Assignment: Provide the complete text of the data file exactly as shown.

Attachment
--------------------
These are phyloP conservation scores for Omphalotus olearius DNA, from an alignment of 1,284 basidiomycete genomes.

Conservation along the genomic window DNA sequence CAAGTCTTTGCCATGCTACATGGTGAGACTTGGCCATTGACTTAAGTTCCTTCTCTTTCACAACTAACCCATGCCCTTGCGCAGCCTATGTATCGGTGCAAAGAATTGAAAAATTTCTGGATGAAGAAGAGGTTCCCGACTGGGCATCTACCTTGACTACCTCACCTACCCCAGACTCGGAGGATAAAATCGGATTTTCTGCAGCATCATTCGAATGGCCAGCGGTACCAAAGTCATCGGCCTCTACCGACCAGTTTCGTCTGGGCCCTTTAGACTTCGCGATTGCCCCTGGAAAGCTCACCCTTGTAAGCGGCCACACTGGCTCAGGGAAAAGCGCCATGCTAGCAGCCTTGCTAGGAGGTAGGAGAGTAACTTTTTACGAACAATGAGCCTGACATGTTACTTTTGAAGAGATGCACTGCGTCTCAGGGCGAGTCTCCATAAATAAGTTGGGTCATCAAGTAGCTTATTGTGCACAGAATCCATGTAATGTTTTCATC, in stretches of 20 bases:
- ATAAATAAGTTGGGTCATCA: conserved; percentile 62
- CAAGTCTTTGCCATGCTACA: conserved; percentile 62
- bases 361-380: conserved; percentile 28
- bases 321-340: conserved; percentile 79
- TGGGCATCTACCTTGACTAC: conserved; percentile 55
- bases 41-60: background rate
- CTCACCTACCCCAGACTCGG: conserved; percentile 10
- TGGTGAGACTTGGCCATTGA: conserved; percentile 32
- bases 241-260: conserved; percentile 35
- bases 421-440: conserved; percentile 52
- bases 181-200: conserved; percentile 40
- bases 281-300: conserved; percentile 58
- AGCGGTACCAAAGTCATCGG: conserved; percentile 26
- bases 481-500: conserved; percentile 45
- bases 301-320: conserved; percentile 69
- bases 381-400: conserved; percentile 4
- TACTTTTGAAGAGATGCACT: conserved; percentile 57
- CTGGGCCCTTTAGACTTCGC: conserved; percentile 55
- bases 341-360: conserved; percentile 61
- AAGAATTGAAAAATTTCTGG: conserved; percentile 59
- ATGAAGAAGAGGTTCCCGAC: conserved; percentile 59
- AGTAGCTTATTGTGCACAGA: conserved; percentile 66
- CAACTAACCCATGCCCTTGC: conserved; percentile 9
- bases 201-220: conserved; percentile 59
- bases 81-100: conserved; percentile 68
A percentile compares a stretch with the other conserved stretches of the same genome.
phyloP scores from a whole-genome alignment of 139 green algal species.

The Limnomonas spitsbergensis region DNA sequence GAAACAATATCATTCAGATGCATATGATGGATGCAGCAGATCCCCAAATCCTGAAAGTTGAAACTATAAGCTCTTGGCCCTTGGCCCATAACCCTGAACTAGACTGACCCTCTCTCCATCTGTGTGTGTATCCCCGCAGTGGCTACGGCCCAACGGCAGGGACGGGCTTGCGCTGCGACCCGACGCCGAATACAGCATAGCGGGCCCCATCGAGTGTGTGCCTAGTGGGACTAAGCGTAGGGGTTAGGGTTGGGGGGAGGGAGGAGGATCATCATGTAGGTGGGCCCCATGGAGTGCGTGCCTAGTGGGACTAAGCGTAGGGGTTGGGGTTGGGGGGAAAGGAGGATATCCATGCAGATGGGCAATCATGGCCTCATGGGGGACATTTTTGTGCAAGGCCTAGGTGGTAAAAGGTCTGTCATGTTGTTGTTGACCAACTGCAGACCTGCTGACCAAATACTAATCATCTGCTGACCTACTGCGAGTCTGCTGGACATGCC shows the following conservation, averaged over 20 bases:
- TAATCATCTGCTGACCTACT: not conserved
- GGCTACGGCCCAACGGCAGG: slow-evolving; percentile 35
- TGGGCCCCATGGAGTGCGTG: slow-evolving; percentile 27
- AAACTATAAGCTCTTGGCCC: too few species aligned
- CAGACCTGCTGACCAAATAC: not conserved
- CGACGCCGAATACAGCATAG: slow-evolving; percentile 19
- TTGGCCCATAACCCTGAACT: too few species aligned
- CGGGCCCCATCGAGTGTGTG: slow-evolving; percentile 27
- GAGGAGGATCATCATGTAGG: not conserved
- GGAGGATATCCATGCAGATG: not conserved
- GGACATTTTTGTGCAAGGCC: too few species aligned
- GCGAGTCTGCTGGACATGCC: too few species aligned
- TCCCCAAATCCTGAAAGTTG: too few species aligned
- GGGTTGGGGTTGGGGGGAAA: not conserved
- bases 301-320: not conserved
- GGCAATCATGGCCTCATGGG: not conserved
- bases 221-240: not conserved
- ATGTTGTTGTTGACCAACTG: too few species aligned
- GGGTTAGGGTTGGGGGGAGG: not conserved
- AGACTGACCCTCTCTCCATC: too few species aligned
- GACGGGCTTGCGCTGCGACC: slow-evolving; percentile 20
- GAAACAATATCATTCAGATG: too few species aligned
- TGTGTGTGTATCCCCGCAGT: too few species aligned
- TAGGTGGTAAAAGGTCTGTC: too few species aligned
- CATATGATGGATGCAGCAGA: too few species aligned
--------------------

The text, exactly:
These are phyloP conservation scores for Omphalotus olearius DNA, from an alignment of 1,284 basidiomycete genomes.

Conservation along the genomic window DNA sequence CAAGTCTTTGCCATGCTACATGGTGAGACTTGGCCATTGACTTAAGTTCCTTCTCTTTCACAACTAACCCATGCCCTTGCGCAGCCTATGTATCGGTGCAAAGAATTGAAAAATTTCTGGATGAAGAAGAGGTTCCCGACTGGGCATCTACCTTGACTACCTCACCTACCCCAGACTCGGAGGATAAAATCGGATTTTCTGCAGCATCATTCGAATGGCCAGCGGTACCAAAGTCATCGGCCTCTACCGACCAGTTTCGTCTGGGCCCTTTAGACTTCGCGATTGCCCCTGGAAAGCTCACCCTTGTAAGCGGCCACACTGGCTCAGGGAAAAGCGCCATGCTAGCAGCCTTGCTAGGAGGTAGGAGAGTAACTTTTTACGAACAATGAGCCTGACATGTTACTTTTGAAGAGATGCACTGCGTCTCAGGGCGAGTCTCCATAAATAAGTTGGGTCATCAAGTAGCTTATTGTGCACAGAATCCATGTAATGTTTTCATC, in stretches of 20 bases:
- ATAAATAAGTTGGGTCATCA: conserved; percentile 62
- CAAGTCTTTGCCATGCTACA: conserved; percentile 62
- bases 361-380: conserved; percentile 28
- bases 321-340: conserved; percentile 79
- TGGGCATCTACCTTGACTAC: conserved; percentile 55
- bases 41-60: background rate
- CTCACCTACCCCAGACTCGG: conserved; percentile 10
- TGGTGAGACTTGGCCATTGA: conserved; percentile 32
- bases 241-260: conserved; percentile 35
- bases 421-440: conserved; percentile 52
- bases 181-200: conserved; percentile 40
- bases 281-300: conserved; percentile 58
- AGCGGTACCAAAGTCATCGG: conserved; percentile 26
- bases 481-500: conserved; percentile 45
- bases 301-320: conserved; percentile 69
- bases 381-400: conserved; percentile 4
- TACTTTTGAAGAGATGCACT: conserved; percentile 57
- CTGGGCCCTTTAGACTTCGC: conserved; percentile 55
- bases 341-360: conserved; percentile 61
- AAGAATTGAAAAATTTCTGG: conserved; percentile 59
- ATGAAGAAGAGGTTCCCGAC: conserved; percentile 59
- AGTAGCTTATTGTGCACAGA: conserved; percentile 66
- CAACTAACCCATGCCCTTGC: conserved; percentile 9
- bases 201-220: conserved; percentile 59
- bases 81-100: conserved; percentile 68
A percentile compares a stretch with the other conserved stretches of the same genome.
phyloP scores from a whole-genome alignment of 139 green algal species.

The Limnomonas spitsbergensis region DNA sequence GAAACAATATCATTCAGATGCATATGATGGATGCAGCAGATCCCCAAATCCTGAAAGTTGAAACTATAAGCTCTTGGCCCTTGGCCCATAACCCTGAACTAGACTGACCCTCTCTCCATCTGTGTGTGTATCCCCGCAGTGGCTACGGCCCAACGGCAGGGACGGGCTTGCGCTGCGACCCGACGCCGAATACAGCATAGCGGGCCCCATCGAGTGTGTGCCTAGTGGGACTAAGCGTAGGGGTTAGGGTTGGGGGGAGGGAGGAGGATCATCATGTAGGTGGGCCCCATGGAGTGCGTGCCTAGTGGGACTAAGCGTAGGGGTTGGGGTTGGGGGGAAAGGAGGATATCCATGCAGATGGGCAATCATGGCCTCATGGGGGACATTTTTGTGCAAGGCCTAGGTGGTAAAAGGTCTGTCATGTTGTTGTTGACCAACTGCAGACCTGCTGACCAAATACTAATCATCTGCTGACCTACTGCGAGTCTGCTGGACATGCC shows the following conservation, averaged over 20 bases:
- TAATCATCTGCTGACCTACT: not conserved
- GGCTACGGCCCAACGGCAGG: slow-evolving; percentile 35
- TGGGCCCCATGGAGTGCGTG: slow-evolving; percentile 27
- AAACTATAAGCTCTTGGCCC: too few species aligned
- CAGACCTGCTGACCAAATAC: not conserved
- CGACGCCGAATACAGCATAG: slow-evolving; percentile 19
- TTGGCCCATAACCCTGAACT: too few species aligned
- CGGGCCCCATCGAGTGTGTG: slow-evolving; percentile 27
- GAGGAGGATCATCATGTAGG: not conserved
- GGAGGATATCCATGCAGATG: not conserved
- GGACATTTTTGTGCAAGGCC: too few species aligned
- GCGAGTCTGCTGGACATGCC: too few species aligned
- TCCCCAAATCCTGAAAGTTG: too few species aligned
- GGGTTGGGGTTGGGGGGAAA: not conserved
- bases 301-320: not conserved
- GGCAATCATGGCCTCATGGG: not conserved
- bases 221-240: not conserved
- ATGTTGTTGTTGACCAACTG: too few species aligned
- GGGTTAGGGTTGGGGGGAGG: not conserved
- AGACTGACCCTCTCTCCATC: too few species aligned
- GACGGGCTTGCGCTGCGACC: slow-evolving; percentile 20
- GAAACAATATCATTCAGATG: too few species aligned
- TGTGTGTGTATCCCCGCAGT: too few species aligned
- TAGGTGGTAAAAGGTCTGTC: too few species aligned
- CATATGATGGATGCAGCAGA: too few species aligned